FY22: Projected GDP Growth of India Unchanged at 9.5%

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In his speech on the Monetary Policy recently, the RBI governor Shaktikanta Das announced that the projected GDP growth of India in FY22 will remain unchanged at 9.5 percent. The projected inflation rate for FY22 has been increased to 5.7 percent. 

The governor said in his speech that “the economy is recovering from the setback of the second wave” and that there has been “encouraging movement in high-frequency indicators. The governor did note that inflation was higher than expected in May and June, but also added that “these [inflationary] pressures are transitory and largely driven by adverse supply-side factors.”

Low GDP Growth of India Due To Third Wave Risk, Global Market Volatility

According to the RBI, global financial volatility and the risk of new waves of infections are downside risks to economic activity. That is why the real GDP growth of India is retained at 9.5% in FY 2021-22. Quarter-wise breakdown of projected growth is as follows: 21.4 percent in Q1; 7.3 percent in Q2; 6.3 percent in Q3; and 6.1 percent in Q4 of 2021-22. For FY 2022-23, the real GDP growth of India is projected at 17.2 percent. 

Domestic economic activity has started normalizing with the ebbing of the second wave of the virus and the phased reopening of the economy, the governor said. High-frequency indicators suggest that consumption, investment, and external demand are all gaining traction. 

General Outlook on Growth Indicators

Private consumption is expected to grow as a consequence of the ease of restrictions and vaccination. The RBI particularly expects a boost in recreational spending including travel and tourism. Rural demand and the robust outlook for agriculture will support private consumption. Recovery in manufacturing is expected to help spark urban demand as well. According to early financial results, the RBI governor announced, corporates are also showing healthy growth in sales, wages, and profitability, led primarily by IT firms.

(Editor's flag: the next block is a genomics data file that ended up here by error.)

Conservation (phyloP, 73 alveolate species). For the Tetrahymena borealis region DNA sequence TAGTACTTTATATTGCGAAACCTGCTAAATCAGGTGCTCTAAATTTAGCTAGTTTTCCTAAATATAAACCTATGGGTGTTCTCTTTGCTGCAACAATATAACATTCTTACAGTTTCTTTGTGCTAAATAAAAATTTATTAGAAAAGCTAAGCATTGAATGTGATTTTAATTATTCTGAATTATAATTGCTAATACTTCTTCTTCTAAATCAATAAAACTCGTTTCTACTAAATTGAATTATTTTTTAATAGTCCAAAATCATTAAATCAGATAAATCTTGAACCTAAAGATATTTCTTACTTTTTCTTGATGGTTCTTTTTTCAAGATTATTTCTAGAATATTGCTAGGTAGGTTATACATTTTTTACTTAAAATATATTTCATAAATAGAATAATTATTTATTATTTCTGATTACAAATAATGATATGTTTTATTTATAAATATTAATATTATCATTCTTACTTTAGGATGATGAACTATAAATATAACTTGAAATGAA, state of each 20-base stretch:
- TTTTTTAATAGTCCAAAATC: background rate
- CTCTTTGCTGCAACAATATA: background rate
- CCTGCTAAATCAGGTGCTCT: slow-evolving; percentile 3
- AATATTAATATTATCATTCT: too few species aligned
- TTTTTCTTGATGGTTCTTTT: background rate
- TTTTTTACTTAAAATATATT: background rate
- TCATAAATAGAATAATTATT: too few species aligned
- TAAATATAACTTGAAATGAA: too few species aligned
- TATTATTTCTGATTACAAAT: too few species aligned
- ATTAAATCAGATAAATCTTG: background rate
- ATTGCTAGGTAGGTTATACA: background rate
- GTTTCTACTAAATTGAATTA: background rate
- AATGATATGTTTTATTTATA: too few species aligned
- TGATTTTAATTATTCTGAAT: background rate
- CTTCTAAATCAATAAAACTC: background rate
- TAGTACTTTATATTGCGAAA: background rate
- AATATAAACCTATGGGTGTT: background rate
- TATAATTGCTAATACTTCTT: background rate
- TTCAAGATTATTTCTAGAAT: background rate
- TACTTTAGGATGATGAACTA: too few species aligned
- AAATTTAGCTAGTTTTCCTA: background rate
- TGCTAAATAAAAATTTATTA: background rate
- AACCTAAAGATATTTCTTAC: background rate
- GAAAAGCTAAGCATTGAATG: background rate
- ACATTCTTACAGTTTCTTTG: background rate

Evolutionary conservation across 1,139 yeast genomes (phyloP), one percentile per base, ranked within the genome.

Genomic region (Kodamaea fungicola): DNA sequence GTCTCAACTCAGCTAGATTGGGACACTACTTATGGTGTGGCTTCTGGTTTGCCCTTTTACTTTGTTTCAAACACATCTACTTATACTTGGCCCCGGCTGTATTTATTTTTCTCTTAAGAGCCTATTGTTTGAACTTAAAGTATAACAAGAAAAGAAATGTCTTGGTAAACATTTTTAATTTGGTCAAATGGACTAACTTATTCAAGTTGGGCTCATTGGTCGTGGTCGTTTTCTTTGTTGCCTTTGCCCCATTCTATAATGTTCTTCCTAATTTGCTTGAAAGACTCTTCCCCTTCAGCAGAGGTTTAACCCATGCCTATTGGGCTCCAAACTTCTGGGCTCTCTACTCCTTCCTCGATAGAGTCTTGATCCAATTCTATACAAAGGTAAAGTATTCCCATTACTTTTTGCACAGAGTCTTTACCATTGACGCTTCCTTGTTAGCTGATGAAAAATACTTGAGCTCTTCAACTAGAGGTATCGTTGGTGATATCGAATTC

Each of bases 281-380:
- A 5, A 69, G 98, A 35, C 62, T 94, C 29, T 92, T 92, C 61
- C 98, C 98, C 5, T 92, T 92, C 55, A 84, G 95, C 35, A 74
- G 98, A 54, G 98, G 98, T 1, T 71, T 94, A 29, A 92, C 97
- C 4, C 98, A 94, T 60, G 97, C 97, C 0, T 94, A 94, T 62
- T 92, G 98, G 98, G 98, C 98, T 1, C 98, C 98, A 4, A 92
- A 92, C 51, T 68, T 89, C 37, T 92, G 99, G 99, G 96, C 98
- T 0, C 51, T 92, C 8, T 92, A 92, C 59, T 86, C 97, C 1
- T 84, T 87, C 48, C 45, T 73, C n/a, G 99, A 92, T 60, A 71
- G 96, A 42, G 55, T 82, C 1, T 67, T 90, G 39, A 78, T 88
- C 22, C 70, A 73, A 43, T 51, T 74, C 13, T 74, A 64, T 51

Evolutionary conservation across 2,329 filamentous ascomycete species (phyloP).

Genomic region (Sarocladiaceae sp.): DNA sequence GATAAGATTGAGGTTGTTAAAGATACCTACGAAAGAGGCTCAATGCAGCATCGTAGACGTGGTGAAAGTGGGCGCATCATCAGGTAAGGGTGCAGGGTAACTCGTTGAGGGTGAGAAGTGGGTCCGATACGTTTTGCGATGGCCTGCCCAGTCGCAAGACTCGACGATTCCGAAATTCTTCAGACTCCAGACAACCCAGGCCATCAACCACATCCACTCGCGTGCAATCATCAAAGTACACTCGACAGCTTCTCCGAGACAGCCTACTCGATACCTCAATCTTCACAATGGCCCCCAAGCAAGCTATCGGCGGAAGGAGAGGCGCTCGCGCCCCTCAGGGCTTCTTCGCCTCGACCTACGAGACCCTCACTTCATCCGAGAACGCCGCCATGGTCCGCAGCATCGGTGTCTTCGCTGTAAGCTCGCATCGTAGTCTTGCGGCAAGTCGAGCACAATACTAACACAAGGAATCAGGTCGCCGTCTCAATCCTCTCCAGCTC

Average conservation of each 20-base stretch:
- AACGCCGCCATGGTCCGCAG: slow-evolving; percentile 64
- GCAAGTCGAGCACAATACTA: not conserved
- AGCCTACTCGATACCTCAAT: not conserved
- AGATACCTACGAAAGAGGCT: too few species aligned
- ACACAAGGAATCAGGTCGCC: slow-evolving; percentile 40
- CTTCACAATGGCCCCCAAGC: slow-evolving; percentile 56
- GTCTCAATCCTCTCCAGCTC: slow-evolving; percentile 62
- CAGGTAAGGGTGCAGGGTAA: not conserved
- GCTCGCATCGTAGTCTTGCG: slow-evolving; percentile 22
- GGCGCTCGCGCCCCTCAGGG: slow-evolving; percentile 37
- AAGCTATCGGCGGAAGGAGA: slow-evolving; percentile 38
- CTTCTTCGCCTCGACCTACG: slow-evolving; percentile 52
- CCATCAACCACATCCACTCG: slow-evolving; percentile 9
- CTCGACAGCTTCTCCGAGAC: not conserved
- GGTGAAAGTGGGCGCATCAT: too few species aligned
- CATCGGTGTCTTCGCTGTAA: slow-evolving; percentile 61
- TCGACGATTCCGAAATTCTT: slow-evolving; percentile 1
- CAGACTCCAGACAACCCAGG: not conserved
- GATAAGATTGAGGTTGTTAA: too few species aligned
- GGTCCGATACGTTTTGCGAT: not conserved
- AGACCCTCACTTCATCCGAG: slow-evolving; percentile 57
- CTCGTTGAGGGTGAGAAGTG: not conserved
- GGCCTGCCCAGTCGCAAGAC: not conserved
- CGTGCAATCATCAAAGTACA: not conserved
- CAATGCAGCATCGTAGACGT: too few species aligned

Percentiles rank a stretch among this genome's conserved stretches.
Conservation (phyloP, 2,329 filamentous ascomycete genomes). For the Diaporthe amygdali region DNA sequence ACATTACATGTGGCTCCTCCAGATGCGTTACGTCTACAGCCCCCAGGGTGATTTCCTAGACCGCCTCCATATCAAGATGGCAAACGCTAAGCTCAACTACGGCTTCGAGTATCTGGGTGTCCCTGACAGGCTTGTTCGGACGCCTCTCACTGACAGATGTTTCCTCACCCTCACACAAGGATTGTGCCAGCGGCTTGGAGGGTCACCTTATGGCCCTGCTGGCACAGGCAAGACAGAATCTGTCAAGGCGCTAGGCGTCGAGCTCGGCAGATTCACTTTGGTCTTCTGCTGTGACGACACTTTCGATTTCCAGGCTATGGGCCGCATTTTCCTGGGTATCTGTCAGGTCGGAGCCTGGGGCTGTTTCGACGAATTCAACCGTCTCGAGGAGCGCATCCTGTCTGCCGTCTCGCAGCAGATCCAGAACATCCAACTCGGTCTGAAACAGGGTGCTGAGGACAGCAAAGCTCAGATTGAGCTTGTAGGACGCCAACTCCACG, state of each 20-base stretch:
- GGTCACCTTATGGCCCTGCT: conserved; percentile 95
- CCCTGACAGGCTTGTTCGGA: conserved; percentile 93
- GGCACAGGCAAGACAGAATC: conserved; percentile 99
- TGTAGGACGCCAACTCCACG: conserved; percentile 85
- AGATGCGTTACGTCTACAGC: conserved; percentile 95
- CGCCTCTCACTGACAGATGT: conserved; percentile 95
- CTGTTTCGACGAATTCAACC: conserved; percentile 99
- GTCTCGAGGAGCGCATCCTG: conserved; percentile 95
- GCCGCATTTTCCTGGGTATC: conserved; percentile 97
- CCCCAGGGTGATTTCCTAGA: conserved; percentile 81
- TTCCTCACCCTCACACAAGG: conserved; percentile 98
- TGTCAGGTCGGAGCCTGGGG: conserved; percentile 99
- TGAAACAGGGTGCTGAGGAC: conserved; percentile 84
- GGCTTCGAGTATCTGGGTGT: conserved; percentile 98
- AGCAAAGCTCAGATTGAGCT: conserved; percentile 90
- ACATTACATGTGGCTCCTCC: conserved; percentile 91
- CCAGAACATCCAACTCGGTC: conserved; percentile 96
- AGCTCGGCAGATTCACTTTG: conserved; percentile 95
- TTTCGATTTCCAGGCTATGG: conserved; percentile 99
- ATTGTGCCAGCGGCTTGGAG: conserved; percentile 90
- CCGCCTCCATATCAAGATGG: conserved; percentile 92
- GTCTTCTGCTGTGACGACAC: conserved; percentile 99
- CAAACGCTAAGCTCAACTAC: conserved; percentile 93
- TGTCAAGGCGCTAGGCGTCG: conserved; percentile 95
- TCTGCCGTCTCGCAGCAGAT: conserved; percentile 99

In terms of investments, a revival is expected based on “improving capacity utilization, rising steel consumption, higher imports of capital goods, congenial monetary and financial conditions and the economic packages announced by the Central Government.” In his speech, the RBI governor also mentioned that strong external demand is an opportunity, and Indian policy support should focus on capitalizing on this opportunity. 


Inflation Rise Due To Supply Shocks Is Temporary

Inflation measured by the Consumer Price Index (CPI) rose to 6.3% in May this year and remained at that rate in June. CPI inflation is projected at 5.7 percent during FY 2021-22: 5.9 percent in Q2; 5.3 percent in Q3; and 5.8 percent in Q4 of 2021-22. CPI inflation for Q1:2022-23 is projected at 5.1 percent.

According to the RBI governor, the rise in inflation reflects “a combination of adverse supply shocks, elevated logistics costs, high global commodity prices and domestic fuel taxes.” The governor emphasized that the recent inflation is largely driven by supply-side issues due to the pandemic. Hence, as supply constraints are eased, inflation levels are expected to come back down. 


Factors That Will Influence Inflation Rates

The southwest monsoon is expected to lead to a rise in the sowing of kharif crops. This is expected to help contain cereal prices from rising sharply. The RBI governor also claimed that supply-side interventions by the government could help keep the prices of edible oils and pulses in check. 

Inflation in house rentals remains below historical averages, reflecting that demand in the real-estate sector has declined. The governor attributed the sharp rise in core inflation to an increase in higher manufacturing costs, which are attributable to an increase in prices of industrial raw materials, petrol and diesel.  


Concluding Remarks

Overall, the RBI governor said that even though there is optimism regarding vaccination and a more subdued third-wave, economic recovery across sectors will require policy interventions. “The Reserve Bank remains in ‘whatever it takes’ mode, with a readiness to deploy all its policy levers – monetary, prudential or regulatory.” the governor said. 


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